Georgia Bulletin

The Newspaper of the Catholic Archdiocese of Atlanta

Photo by Johnathon Kelso
Deacons Matthew Howard, foreground left, and Evan Glowzinski, right, exit the Cathedral of Christ the King on the day of their ordination to the transitional diaconate in May 2022. Pictured with Bishop Joel M. Konzen, SM, far left, and Father Michael Silloway, they are two of the four men to be ordained to the priesthood in Atlanta this month. 


Atlanta seminarians embark on lifelong formation journey 

By ANDREW NELSON, Staff Writer | Published May 10, 2023

ATLANTA—Nine seminarians in the Archdiocese of Atlanta are preparing to be ordained in a few weeks with five men taking a step forward on their vocational journey by becoming transitional deacons, and a second group to become priests. 

On May 20, the men will make their promises to serve as deacons, vowing to proclaim the Gospel and serve the faithful, especially the poor. A week later, four men will be ordained to the priesthood with the laying on of hands by bishops. The archbishop and three auxiliary bishops of the archdiocese are scheduled to attend both ordinations. 

These ceremonies will add to the deacons and priests who serve in missions and parishes in the 69 counties of central and north Georgia. 

In the United States, 419 men are expected to be ordained to the priesthood this spring, with an average age of 33. 

Preparing for transitional diaconate ordination 

Roswell’s St. Peter Chanel Church will host the ordination to the transitional diaconate. It is scheduled for May 20 at 10 a.m.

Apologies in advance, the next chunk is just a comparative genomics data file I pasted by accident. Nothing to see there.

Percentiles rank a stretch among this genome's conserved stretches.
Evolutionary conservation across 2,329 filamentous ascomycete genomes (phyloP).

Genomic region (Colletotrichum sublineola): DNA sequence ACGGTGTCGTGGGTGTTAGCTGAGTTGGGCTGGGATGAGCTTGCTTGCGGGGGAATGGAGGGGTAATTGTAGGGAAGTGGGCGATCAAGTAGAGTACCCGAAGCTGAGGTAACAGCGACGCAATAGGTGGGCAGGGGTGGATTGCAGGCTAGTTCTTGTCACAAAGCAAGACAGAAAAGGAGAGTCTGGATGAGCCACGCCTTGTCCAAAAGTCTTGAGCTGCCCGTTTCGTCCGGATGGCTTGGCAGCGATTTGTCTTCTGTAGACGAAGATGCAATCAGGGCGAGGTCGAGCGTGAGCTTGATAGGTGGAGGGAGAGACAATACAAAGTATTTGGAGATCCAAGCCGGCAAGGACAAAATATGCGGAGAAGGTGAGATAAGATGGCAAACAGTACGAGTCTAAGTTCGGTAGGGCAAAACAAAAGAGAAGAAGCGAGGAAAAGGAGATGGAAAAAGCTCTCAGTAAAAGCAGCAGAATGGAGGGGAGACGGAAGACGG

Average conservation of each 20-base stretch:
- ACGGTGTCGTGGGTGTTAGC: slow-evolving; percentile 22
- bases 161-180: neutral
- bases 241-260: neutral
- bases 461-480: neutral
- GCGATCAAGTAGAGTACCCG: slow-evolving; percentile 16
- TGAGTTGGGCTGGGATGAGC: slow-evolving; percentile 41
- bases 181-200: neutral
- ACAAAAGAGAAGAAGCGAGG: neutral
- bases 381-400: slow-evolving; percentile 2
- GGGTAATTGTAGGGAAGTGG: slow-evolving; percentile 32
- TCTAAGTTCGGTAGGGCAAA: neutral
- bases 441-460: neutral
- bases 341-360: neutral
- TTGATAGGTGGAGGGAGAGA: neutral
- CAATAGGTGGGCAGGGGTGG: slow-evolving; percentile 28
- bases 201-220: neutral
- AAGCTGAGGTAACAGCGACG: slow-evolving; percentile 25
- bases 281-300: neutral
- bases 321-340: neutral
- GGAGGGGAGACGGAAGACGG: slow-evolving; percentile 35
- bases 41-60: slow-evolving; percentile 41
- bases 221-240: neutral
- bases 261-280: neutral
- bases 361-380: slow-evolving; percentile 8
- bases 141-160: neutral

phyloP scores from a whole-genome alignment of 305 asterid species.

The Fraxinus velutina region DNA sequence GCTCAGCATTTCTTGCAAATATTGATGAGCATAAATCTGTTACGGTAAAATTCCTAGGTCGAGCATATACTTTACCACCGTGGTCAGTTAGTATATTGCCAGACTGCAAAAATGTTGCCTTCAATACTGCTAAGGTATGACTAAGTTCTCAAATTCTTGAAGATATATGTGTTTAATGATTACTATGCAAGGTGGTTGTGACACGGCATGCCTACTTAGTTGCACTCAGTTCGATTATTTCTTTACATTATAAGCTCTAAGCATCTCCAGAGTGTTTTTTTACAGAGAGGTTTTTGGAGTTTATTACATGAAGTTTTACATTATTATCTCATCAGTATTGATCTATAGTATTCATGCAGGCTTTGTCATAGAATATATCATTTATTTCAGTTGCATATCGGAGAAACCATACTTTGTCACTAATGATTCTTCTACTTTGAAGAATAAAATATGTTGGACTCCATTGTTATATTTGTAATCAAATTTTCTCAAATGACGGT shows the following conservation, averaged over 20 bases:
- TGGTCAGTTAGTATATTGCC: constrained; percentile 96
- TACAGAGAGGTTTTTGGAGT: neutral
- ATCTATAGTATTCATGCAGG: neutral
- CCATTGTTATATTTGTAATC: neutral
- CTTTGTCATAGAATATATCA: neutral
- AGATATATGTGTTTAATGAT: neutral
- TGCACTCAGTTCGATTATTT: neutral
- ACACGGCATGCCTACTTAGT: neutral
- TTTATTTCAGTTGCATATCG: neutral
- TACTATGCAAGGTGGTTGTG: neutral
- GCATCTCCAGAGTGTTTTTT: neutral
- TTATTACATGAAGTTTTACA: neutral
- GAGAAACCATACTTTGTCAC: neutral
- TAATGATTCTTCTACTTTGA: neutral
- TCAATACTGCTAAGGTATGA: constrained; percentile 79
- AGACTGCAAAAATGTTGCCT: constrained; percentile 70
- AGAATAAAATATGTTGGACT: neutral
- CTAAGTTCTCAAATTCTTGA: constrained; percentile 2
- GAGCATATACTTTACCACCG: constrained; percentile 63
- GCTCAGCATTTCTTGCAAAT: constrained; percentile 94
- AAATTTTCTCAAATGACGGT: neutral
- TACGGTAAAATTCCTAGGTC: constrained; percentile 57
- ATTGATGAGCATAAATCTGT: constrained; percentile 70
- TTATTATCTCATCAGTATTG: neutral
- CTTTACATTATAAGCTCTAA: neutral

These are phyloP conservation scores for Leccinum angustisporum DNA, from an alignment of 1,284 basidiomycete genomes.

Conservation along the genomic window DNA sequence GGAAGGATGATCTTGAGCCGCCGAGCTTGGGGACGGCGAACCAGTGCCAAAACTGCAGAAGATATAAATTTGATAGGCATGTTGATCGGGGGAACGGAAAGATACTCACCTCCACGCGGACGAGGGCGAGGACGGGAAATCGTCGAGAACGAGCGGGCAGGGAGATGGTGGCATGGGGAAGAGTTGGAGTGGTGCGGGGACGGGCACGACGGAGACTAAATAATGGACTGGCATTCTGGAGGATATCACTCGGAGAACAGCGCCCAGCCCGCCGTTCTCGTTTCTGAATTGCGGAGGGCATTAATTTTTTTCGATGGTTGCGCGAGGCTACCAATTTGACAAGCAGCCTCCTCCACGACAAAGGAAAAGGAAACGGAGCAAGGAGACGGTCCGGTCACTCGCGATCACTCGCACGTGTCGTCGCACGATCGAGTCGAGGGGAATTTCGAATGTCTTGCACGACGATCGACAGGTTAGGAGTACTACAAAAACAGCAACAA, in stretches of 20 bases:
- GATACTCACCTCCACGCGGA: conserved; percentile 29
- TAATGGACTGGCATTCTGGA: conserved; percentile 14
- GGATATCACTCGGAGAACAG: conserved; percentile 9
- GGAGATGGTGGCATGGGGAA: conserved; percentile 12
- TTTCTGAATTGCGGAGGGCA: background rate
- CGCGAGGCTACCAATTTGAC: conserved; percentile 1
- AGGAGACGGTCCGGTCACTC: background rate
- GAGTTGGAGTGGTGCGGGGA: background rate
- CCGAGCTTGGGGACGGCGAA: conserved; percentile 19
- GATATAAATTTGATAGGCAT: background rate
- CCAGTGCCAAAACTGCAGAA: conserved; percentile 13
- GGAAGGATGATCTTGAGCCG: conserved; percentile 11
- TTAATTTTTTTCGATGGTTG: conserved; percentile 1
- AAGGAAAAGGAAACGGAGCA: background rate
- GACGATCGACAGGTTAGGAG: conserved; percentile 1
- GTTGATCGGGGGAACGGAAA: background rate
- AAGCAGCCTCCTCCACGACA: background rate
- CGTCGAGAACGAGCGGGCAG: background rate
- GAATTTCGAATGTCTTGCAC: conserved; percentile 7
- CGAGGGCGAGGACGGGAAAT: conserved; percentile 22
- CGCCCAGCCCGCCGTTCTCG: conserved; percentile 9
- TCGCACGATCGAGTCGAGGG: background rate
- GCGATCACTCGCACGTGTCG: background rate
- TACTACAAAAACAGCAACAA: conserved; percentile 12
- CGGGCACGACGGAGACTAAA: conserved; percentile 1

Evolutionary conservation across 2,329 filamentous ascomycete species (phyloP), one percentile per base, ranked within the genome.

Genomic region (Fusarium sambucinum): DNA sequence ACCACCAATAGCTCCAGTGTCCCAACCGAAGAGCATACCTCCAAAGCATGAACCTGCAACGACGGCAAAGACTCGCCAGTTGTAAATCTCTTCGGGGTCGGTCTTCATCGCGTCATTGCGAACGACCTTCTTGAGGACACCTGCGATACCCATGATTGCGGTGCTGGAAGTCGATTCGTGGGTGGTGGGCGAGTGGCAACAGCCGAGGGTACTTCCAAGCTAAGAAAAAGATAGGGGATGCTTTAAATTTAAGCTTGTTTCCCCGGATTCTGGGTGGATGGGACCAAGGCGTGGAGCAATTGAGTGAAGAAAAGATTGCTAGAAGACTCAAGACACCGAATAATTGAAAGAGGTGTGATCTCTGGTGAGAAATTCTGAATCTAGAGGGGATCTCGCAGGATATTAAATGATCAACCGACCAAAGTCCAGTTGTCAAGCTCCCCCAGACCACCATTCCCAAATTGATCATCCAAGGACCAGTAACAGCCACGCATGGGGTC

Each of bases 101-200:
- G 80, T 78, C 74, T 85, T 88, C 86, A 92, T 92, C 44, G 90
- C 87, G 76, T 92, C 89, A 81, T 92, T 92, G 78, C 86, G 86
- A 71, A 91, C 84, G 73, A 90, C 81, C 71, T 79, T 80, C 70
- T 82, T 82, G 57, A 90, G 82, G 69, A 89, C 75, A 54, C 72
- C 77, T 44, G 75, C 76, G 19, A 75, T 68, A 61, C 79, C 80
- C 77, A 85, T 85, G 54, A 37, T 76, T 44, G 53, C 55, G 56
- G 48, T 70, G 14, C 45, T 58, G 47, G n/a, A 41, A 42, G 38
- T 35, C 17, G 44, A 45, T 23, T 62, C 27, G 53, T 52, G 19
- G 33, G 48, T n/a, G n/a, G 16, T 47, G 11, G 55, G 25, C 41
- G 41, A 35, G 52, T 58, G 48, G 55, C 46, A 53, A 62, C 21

Transitional deacons will preach at Mass during the summer and the upcoming year, witness marriages, baptize children and offer funeral prayers. During the ceremony, the men will promise celibacy, prayer and obedience to the archbishop and his successors. Over the next few months, the men will serve in parishes in the Atlanta area and then return to seminary to finish their studies for priestly ordination.   

Five men will become deacons.   

Joseph Anh Tuan Nguyen, 30, grew up in Vietnam in a faith-filled family. He arrived in the United States in 2016. He was a nail technician in New Jersey before attending Notre Dame Seminary. From a young age, he felt the call to be a priest. Jesus called me from within my heart, he wrote in a survey.  

Tuan credits his family and their nightly prayers together with being his “first school of faith.” As a new deacon, he hopes with “my humble heart” to serve a community. 

After graduation from the University of Georgia in 2015, Arturo Merriman worked as a project manager for a home builder and developer. But it did not satisfy him.  

“Spending a good amount of time debating the purpose of life in classes, praying with God about where that purpose was and seeing others ahead of me take the plunge into the commitment of the priest moved my heart to serve,” he wrote.   

Sharing God’s word “will be an honor to speak to those in the pews and also a challenge I will enjoy,” he said.  

David J. DesPres, 27, was baptized at St. Pius X Church, Conyers, and grew up in the rural parish of St. Augustine Church, Covington. He’ll be spending months after his ordination in another small community in Cedartown at St. Bernadette Church. He wrote the Scripture “Do not be afraid” has been crucial for him, especially during difficult moments discerning his vocation.